Slutty prep outfitter Abercrombie & Fitch has been criticized recently for not offering women’s XL or XXL sizes, a function of its mission to only “go after the cool kids.” As CEO Mike Jeffries told Salon in 2006, “That’s why we hire good-looking people in our stores. Because good-looking people attract other good-looking people, and we want to market to cool, good-looking people. We don’t market to anyone other than that.” Anyone who’s ever shopped in Soho knows that this isn’t limited to A&F; many retailers only hire salespeople attractive enough to serve as models for the brand. At A&F, the discrimination goes all the way to the top.
Kjerstin Gruys, a sociologist who recently wrote a memoir about giving up mirrors for a year, first became interested in the politics of clothing size while working for A&F at the corporate level, as a merchant in the outerwear division. Also writing in Salon, Gruys recalls that, even at the company headquarters, grown-ass women were expected to dress “on brand,” in the latest season of tiny clothing made for teenagers.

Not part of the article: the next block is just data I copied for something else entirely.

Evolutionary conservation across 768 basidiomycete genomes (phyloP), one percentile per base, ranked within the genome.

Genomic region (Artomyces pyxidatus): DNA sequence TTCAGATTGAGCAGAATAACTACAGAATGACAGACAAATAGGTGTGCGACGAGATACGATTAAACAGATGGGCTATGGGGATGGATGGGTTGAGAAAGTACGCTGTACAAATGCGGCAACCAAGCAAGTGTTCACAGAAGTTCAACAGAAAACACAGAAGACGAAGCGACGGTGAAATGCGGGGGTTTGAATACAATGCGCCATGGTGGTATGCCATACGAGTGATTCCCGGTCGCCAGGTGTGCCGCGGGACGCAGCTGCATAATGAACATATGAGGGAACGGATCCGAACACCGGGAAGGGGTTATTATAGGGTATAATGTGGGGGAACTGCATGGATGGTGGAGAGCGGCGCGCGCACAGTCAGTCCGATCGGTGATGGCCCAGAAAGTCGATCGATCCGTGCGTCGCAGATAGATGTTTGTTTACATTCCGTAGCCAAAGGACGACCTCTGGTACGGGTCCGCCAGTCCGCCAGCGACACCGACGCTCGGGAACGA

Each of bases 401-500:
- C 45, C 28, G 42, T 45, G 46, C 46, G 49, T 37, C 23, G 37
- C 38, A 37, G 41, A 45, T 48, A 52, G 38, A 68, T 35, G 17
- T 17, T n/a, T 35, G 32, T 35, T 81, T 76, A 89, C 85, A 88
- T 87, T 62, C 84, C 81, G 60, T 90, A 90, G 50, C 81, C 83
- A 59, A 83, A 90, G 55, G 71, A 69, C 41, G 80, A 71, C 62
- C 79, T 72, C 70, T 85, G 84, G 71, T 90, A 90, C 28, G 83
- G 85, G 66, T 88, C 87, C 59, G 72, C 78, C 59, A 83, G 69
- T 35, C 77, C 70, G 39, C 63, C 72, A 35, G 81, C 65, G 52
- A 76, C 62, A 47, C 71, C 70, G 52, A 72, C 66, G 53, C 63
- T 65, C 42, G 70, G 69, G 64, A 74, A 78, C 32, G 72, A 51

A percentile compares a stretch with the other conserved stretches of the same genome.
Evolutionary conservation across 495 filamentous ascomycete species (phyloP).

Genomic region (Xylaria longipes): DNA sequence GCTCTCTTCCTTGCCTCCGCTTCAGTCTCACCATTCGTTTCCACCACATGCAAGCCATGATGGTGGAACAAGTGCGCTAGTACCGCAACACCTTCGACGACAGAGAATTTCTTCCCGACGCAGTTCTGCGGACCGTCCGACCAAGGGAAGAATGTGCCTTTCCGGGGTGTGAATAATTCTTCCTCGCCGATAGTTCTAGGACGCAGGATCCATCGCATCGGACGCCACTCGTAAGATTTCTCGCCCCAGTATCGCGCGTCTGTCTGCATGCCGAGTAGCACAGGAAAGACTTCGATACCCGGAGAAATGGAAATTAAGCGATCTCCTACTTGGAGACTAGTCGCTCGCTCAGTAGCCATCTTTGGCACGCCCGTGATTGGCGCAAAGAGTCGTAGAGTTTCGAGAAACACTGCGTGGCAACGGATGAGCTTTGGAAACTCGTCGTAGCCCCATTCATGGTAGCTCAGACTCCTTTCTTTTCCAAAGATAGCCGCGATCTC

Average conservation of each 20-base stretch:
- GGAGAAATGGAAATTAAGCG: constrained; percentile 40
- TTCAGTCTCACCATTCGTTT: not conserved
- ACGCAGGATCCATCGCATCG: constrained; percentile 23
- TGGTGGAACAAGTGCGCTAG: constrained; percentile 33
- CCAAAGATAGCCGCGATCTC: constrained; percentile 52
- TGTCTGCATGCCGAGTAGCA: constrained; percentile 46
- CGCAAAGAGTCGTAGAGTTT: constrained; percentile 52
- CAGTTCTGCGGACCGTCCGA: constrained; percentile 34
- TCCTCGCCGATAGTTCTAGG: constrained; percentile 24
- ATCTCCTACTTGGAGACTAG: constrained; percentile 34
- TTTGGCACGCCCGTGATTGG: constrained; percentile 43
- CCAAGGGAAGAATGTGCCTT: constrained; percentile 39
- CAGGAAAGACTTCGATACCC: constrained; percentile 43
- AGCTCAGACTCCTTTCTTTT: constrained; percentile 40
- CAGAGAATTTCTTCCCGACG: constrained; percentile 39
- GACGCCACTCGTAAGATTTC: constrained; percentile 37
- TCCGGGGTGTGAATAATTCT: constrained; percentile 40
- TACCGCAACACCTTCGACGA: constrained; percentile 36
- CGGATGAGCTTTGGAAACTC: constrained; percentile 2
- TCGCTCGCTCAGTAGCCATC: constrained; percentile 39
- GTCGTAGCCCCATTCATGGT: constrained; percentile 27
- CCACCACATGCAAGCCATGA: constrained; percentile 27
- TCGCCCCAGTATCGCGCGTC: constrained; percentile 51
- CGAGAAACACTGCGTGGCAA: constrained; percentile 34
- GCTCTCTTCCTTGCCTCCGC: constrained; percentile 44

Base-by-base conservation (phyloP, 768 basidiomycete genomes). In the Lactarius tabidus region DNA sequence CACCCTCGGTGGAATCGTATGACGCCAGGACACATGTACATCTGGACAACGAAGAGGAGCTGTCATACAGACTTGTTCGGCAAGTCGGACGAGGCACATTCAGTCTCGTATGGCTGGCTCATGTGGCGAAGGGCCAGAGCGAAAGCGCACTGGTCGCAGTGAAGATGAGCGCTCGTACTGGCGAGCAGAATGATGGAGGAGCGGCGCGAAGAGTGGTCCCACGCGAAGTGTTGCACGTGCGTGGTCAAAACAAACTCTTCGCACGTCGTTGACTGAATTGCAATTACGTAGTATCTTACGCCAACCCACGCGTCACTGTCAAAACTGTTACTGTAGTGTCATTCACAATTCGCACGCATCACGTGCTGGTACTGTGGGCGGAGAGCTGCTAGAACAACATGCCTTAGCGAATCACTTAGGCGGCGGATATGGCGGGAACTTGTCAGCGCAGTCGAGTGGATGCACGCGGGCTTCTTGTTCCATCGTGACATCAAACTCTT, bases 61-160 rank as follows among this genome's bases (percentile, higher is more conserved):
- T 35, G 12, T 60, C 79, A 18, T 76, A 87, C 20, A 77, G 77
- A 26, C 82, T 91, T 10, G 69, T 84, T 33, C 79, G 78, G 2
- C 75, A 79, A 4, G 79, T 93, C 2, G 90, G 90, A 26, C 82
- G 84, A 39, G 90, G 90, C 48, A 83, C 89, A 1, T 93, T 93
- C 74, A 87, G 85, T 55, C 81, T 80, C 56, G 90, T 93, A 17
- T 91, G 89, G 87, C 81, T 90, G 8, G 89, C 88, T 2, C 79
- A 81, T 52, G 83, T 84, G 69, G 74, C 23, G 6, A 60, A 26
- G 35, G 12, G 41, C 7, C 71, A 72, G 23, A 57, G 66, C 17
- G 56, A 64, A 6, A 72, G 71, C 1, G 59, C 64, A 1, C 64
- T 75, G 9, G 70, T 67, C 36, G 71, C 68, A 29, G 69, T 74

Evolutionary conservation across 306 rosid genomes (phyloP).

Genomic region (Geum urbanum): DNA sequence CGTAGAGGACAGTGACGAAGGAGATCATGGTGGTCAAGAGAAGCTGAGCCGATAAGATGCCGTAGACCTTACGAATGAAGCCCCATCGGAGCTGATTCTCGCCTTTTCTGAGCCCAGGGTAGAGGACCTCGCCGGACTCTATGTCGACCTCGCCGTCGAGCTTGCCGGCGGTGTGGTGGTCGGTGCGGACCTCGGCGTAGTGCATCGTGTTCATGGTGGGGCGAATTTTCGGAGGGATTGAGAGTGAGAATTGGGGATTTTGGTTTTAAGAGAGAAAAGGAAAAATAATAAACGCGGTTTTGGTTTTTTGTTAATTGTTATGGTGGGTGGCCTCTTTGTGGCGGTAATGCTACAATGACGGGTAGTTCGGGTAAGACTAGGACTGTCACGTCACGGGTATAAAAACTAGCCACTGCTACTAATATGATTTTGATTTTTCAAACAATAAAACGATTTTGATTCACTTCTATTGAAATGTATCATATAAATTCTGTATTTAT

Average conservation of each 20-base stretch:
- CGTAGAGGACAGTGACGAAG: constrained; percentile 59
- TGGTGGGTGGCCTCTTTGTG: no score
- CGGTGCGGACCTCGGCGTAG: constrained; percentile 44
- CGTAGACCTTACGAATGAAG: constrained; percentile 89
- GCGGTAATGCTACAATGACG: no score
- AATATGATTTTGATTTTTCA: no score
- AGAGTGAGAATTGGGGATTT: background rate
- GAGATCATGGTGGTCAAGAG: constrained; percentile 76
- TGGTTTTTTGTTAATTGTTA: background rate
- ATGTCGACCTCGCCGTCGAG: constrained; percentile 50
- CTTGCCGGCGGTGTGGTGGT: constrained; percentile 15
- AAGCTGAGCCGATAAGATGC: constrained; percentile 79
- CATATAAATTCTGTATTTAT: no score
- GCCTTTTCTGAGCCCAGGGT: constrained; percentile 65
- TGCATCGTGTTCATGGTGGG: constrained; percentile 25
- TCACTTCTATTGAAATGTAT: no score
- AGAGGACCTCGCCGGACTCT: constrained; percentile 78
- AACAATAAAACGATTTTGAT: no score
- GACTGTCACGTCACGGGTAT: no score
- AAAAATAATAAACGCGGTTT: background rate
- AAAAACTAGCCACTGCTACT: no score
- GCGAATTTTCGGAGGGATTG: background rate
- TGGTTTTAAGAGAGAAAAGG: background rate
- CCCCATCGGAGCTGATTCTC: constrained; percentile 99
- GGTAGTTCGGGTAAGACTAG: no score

“I squeezed myself into the second-largest A&F women’s size available — an 8 — and dieted to stay that size. It terrified me to know that if I gained weight and sized out of their women’s clothes, I’d have to wear ill-fitting men’s T-shirts and sweatshirts to work every day, as I’d seen other ‘large’ women do.”
The Department of Labor doesn’t even have a term for this middle-school-level workplace hostility.